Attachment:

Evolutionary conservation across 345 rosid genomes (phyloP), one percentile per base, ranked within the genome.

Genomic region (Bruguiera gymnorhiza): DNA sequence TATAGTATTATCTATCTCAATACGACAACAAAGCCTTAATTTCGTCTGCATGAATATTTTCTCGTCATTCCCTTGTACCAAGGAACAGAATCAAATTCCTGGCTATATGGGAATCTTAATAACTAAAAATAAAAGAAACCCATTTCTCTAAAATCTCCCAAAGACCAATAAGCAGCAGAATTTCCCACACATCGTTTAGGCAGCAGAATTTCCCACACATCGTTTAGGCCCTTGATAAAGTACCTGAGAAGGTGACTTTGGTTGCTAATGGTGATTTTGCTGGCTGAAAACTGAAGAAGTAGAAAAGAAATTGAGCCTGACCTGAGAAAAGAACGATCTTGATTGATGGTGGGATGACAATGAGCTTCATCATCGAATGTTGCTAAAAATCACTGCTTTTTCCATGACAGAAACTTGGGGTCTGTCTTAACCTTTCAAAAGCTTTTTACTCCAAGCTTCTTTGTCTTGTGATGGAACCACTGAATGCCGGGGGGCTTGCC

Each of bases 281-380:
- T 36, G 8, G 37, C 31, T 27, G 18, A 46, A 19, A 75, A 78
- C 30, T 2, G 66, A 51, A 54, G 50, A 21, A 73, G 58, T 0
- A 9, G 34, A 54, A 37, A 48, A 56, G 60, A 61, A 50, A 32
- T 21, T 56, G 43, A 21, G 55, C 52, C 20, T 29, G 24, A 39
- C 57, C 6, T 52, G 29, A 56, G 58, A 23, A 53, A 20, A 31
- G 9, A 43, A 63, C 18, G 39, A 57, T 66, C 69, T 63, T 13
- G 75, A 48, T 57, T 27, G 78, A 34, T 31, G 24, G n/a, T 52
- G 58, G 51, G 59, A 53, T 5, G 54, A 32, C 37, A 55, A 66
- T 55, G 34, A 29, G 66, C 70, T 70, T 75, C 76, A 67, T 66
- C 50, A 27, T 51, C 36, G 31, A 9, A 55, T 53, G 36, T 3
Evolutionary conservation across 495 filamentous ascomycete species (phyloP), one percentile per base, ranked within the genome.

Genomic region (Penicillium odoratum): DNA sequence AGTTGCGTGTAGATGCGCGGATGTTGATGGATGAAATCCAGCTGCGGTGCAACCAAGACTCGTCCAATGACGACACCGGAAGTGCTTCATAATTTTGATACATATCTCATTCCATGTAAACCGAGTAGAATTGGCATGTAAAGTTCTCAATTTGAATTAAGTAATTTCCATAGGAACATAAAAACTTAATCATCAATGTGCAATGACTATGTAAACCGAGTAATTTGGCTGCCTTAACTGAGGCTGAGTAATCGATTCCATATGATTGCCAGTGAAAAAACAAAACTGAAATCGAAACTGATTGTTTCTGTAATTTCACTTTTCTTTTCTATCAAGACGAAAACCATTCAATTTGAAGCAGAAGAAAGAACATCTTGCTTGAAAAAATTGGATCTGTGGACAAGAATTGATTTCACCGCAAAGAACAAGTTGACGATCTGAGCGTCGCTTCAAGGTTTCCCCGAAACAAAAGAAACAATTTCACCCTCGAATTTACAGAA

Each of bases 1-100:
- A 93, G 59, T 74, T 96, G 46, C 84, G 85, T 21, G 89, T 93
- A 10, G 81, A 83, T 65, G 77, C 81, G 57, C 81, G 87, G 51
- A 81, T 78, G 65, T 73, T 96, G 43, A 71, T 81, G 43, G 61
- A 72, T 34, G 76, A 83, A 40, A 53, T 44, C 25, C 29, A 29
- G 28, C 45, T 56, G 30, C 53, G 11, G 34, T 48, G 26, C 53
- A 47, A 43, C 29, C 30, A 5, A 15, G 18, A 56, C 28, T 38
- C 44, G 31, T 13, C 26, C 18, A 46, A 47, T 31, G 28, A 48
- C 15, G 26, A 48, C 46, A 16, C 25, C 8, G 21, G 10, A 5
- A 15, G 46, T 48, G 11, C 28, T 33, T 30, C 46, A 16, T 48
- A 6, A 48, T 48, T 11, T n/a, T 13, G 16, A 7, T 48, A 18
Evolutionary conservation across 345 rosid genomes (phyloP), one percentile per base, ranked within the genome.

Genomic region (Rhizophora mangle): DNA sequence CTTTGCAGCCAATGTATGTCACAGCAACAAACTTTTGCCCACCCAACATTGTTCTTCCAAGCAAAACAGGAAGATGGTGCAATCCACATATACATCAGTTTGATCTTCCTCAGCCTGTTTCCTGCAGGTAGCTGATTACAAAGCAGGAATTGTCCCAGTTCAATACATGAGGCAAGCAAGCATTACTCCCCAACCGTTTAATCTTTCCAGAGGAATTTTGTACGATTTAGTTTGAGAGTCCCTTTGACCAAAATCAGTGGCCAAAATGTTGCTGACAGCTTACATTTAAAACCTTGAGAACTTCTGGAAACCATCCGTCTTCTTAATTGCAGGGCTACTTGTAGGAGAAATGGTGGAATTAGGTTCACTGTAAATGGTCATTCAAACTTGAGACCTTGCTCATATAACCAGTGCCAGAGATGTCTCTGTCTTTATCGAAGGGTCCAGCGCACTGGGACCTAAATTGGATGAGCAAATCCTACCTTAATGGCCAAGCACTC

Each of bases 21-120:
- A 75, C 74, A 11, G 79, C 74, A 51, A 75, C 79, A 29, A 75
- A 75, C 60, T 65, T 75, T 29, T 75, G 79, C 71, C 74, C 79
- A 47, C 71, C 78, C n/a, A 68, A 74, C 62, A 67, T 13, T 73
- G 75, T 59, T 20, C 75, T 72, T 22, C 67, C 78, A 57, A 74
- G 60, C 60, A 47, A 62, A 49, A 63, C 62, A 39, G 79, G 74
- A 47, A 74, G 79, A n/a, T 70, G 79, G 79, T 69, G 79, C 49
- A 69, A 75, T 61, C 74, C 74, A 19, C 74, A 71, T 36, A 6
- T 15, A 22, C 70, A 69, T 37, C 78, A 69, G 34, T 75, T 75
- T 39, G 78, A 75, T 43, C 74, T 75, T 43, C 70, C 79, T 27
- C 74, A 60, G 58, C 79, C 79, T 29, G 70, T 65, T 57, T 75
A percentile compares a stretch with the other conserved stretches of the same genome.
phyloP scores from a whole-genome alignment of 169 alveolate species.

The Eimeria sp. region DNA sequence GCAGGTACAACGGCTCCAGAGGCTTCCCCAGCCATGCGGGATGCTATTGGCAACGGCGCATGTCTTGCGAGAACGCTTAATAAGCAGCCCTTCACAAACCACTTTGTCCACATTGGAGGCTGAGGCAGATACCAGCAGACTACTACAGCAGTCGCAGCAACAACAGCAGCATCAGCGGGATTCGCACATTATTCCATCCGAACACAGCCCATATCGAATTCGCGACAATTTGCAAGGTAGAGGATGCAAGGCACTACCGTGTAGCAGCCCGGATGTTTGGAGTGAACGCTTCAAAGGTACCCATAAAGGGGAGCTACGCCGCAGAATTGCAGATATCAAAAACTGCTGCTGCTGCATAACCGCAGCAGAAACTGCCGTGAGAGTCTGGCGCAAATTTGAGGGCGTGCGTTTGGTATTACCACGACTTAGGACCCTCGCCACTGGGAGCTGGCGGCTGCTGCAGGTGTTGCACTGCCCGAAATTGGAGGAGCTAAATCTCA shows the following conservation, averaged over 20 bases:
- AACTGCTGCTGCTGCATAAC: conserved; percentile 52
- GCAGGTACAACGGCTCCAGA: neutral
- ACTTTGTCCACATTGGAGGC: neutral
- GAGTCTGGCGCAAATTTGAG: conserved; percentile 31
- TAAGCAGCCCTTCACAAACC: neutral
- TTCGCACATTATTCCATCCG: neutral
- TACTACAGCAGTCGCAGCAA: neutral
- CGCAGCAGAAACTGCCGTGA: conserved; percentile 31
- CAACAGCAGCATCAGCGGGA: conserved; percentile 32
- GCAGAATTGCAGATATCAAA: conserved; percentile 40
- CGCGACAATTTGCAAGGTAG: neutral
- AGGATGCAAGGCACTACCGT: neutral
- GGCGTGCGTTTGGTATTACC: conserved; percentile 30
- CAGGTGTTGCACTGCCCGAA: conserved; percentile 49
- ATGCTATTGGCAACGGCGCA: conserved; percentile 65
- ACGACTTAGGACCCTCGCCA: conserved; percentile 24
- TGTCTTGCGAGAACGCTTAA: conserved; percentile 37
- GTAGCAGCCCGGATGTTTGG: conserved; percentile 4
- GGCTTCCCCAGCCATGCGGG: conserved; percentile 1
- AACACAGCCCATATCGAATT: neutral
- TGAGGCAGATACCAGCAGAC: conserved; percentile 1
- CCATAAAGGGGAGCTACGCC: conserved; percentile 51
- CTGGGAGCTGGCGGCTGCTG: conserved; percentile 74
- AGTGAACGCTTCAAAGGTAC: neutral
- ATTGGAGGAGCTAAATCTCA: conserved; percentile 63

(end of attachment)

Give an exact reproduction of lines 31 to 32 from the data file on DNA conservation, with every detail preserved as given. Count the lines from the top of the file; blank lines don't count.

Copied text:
- A 75, C 60, T 65, T 75, T 29, T 75, G 79, C 71, C 74, C 79
- A 47, C 71, C 78, C n/a, A 68, A 74, C 62, A 67, T 13, T 73